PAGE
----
Perelman School of Medicine at the University of Pennsylvania
Project Term: June 1, 2023 - May 31, 2026
This project will evaluate the association of insurance type with insurer rejection and patient abandonment of new OAM prescriptions for blood cancers, overall and by sociodemographic factors. It will also evaluate the association of cost sharing with patient abandonment of OAM prescriptions for blood cancers and conduct simulations under alternative cost sharing scenarios to inform policy reform proposals among commercially insured enrollees. Finally, the study will evaluate the effect of cost-sharing reductions under the Inflation Reduction Act on patient abandonment of new OAM prescriptions for blood cancers among Medicare Part D enrollees, overall and by sociodemographic factors.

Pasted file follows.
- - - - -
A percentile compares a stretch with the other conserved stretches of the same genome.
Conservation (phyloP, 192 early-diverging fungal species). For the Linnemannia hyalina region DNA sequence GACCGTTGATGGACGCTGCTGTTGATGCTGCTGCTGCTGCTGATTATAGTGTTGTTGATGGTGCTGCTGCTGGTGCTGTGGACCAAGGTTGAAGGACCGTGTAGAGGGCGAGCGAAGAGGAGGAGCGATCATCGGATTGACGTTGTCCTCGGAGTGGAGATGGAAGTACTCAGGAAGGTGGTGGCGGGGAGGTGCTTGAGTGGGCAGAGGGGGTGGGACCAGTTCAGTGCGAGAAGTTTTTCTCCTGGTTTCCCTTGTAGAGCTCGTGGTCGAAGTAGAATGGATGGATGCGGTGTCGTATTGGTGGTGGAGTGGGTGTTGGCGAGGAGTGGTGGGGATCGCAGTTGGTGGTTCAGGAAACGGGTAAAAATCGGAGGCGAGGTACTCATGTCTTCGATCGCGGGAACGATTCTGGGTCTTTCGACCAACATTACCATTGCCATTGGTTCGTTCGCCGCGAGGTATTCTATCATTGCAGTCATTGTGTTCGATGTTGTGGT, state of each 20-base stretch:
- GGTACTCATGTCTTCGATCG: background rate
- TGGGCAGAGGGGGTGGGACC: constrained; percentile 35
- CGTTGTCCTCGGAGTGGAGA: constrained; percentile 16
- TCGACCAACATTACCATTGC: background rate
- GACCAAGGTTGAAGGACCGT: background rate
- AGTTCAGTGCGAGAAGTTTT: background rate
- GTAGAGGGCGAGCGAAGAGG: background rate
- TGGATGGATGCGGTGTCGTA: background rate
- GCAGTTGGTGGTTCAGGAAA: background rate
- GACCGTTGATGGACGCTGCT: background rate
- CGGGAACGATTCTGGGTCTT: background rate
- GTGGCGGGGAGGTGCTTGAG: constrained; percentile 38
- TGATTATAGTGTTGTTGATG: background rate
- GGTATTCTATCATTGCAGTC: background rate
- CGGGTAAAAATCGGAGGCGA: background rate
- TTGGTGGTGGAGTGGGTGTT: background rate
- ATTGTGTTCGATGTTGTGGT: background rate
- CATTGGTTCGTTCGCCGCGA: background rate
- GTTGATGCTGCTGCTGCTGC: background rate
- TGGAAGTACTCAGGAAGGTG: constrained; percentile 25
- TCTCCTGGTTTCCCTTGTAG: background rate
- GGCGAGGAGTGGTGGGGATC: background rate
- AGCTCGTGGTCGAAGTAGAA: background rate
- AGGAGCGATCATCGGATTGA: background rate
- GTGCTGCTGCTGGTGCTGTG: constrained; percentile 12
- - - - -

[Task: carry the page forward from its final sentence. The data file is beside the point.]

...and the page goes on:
Increases in the number of FDA-approved oral anticancer medications (OAMs) to treat blood cancer have improved quality of life and survival rates. However, the high price of these drugs makes treatment extremely expensive, pointing to the importance of adequate insurance coverage. Even with insurance, many patients face barriers to OAM access such as high out-of-pocket costs and bureaucratic barriers (e.g., prior authorization, step therapy, and other utilization management strategies) that can result in treatment delays and/or abandonment. Knowledge is limited on the prevalence of these barriers and the rates of OAM delays and abandonment among blood cancer patients. This study will use a large national dataset to examine these factors across insurance types and to identify whether these access barriers are worse among vulnerable populations such as racial/ethnic minority patients. By including blood cancer patients with all insurance types (including the uninsured), study findings will provide strategies for improved OAM access that can be enacted at the state and federal level. The study will also examine how recent legislative changes from the Inflation Reduction Act (IRA) to the structure of the Medicare drug benefit impact these barriers.